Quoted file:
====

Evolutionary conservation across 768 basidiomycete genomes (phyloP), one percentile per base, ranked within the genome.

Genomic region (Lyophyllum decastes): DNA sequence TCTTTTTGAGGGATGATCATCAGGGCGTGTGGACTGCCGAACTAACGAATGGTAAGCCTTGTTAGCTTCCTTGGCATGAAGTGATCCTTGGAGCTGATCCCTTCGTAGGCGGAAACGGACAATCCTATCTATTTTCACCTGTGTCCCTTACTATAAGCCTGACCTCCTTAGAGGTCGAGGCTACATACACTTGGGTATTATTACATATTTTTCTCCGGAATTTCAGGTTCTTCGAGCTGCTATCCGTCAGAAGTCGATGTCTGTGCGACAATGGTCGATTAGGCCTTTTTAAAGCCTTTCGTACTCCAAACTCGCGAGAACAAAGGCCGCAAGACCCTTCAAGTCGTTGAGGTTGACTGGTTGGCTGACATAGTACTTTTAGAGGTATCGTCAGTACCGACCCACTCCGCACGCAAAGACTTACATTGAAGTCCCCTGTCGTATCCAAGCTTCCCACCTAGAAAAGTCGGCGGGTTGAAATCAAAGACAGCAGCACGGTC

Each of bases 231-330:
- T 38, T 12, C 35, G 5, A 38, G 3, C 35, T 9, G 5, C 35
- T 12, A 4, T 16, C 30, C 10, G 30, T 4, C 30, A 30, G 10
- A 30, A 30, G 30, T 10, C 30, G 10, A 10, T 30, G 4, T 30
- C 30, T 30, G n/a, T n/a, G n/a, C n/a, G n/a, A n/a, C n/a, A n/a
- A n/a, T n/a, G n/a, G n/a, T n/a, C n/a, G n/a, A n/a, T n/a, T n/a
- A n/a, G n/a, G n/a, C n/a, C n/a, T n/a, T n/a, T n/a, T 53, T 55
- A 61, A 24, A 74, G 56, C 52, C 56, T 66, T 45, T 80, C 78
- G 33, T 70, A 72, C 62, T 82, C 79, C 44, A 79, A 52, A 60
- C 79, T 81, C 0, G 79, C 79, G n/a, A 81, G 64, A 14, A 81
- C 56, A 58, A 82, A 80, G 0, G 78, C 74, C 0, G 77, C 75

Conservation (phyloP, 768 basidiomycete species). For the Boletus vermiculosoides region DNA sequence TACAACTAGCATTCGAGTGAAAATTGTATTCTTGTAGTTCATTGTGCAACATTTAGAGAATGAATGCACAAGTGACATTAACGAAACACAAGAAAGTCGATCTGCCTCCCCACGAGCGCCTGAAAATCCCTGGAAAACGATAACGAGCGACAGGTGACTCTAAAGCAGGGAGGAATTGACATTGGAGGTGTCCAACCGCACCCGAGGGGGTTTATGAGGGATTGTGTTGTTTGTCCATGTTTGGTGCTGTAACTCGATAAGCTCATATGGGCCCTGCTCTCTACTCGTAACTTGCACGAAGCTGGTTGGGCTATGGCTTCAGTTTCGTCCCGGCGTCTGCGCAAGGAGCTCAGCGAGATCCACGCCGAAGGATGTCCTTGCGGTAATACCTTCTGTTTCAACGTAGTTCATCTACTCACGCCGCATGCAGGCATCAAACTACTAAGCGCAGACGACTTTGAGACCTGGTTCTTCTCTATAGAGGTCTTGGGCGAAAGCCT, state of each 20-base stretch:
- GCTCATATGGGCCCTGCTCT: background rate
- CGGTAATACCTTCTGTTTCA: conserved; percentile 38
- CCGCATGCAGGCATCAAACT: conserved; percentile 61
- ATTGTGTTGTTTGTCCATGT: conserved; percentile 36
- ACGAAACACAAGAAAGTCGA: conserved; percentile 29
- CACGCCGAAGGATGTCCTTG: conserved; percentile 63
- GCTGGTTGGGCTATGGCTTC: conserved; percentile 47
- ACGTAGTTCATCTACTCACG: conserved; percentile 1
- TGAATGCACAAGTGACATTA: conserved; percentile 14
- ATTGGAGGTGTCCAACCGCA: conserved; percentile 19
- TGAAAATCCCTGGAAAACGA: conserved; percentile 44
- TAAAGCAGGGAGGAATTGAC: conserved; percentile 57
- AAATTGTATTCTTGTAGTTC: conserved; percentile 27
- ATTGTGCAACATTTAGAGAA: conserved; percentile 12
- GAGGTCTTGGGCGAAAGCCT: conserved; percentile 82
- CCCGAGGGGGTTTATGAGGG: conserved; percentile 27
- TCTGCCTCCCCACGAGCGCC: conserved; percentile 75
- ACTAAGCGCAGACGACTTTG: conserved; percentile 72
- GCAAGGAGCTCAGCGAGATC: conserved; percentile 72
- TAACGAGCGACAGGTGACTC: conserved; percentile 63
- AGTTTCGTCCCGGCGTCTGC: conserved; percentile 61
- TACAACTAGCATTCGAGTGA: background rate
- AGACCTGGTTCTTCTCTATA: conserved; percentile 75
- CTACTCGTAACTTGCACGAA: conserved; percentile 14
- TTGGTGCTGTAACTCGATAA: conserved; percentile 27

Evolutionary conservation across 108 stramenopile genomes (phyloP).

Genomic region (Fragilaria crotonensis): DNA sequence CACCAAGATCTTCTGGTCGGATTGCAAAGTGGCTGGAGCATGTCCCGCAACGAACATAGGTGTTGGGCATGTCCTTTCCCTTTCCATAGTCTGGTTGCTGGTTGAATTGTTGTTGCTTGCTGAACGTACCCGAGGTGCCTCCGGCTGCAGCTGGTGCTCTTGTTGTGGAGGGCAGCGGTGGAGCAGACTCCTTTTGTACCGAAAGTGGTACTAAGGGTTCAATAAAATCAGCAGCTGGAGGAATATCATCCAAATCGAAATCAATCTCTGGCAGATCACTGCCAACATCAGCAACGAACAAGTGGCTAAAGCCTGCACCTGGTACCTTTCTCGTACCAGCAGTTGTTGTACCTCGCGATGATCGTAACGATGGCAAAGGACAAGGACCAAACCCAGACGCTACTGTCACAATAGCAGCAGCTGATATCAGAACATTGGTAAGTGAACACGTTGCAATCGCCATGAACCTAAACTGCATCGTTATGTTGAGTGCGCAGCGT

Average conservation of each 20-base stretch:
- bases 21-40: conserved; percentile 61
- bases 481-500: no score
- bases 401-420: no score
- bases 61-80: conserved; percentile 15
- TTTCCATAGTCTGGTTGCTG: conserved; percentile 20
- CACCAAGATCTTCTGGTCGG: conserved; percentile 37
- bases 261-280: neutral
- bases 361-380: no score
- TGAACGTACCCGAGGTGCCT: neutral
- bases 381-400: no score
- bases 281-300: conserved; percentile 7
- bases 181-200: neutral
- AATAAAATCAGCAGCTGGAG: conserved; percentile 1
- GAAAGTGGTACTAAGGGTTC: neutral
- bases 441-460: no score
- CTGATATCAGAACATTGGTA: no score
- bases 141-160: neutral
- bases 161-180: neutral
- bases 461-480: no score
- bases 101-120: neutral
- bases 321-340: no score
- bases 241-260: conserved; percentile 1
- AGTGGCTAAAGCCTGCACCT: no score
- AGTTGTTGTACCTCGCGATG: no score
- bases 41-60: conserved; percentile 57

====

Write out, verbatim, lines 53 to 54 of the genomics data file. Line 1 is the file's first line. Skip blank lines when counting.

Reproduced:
- bases 281-300: conserved; percentile 7
- bases 181-200: neutral